Organizations: Rural Library Project
Dan White grew up in Yatesville, Ga., a tiny town without a library.
“Building a beautiful library is actually very affordable,” says White. Two years after he approached the city council with a challenge gift in 1999, the town, which lies just west of Macon, unveiled a library that now serves 1,500 households.
More than 100 cities in Georgia still lack a public library, he says, so White established the Rural Library Project. The Atlanta-based nonprofit guides communities in the Southeast through every phase of establishing a library, from the initial capital campaigns and fund-raising, to construction and design, to summer-reading curricula.
“It’s a challenging time with shrinking discretionary funds,” White says, “but we need to think seriously about what makes a rural community attractive. Very few things come close to the value, on a per-dollar basis, that libraries add to quality of life.”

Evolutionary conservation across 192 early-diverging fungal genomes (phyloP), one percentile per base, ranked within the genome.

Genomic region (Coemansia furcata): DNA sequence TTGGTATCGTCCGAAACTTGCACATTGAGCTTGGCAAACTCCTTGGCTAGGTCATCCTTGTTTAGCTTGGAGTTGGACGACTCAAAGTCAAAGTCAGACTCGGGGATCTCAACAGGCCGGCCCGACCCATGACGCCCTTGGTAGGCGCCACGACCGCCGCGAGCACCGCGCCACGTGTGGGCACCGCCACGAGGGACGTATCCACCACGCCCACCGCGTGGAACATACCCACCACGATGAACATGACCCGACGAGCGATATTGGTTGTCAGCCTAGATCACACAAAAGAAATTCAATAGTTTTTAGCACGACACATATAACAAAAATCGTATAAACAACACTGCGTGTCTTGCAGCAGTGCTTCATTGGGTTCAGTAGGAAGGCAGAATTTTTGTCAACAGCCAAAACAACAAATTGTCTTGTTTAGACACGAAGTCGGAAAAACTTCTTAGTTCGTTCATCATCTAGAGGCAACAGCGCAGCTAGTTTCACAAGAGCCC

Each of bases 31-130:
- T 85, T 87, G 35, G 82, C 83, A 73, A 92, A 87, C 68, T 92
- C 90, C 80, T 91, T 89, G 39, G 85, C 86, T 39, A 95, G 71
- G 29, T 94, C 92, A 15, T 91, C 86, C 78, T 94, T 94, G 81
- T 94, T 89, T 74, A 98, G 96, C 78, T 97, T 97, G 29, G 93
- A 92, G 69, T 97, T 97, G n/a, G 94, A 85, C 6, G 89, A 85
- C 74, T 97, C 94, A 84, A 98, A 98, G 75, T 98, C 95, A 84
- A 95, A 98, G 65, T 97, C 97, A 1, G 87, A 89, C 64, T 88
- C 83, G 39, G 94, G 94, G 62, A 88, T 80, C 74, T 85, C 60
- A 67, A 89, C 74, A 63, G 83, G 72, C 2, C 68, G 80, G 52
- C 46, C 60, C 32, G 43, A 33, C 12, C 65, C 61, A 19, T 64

“Libraries provide music, movies, research and archival databases, literacy and arts programs for children and adults, meeting spaces for groups, and, of course, online access to the digital world,” says the organization’s co-director, Sarah Wynn. “Many households still don’t have a computer. Libraries help people search for jobs or start businesses in their homes. They are places where everyone is welcome, and they’re centers for lifelong learning.
“Without this foundation of information, freely shared, where would our democracy be?” Wynn says.